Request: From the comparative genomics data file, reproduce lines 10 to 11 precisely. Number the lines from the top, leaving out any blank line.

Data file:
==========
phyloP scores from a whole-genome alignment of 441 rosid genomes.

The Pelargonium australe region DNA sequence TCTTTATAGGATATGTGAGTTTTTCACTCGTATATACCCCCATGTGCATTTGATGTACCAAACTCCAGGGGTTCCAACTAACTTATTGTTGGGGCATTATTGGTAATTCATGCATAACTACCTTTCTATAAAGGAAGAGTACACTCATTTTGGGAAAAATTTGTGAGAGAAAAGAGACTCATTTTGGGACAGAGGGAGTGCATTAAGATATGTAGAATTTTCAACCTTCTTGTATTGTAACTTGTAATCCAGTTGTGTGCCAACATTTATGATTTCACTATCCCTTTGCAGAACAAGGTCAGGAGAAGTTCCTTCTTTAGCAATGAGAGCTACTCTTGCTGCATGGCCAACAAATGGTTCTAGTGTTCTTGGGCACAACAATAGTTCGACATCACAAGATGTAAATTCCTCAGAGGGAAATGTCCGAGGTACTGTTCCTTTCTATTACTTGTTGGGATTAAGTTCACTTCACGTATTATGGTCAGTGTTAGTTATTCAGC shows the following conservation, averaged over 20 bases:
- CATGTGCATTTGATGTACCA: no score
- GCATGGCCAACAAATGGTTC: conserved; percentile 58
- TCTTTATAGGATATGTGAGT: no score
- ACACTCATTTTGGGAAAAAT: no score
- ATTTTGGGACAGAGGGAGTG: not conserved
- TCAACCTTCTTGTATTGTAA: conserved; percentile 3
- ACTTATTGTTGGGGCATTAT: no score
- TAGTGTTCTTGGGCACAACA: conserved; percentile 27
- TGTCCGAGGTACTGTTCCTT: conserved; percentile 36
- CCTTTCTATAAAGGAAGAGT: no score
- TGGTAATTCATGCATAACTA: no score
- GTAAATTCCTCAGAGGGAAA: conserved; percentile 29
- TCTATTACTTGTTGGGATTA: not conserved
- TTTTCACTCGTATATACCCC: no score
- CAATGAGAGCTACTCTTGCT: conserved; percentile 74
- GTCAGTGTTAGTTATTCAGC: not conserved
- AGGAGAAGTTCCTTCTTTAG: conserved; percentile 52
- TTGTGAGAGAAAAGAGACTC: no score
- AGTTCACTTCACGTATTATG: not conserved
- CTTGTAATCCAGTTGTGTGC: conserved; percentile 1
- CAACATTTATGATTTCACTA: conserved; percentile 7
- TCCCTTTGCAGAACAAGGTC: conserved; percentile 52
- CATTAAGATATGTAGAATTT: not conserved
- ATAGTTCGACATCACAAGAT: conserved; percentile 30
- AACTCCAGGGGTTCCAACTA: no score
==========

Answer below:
- TAGTGTTCTTGGGCACAACA: conserved; percentile 27
- TGTCCGAGGTACTGTTCCTT: conserved; percentile 36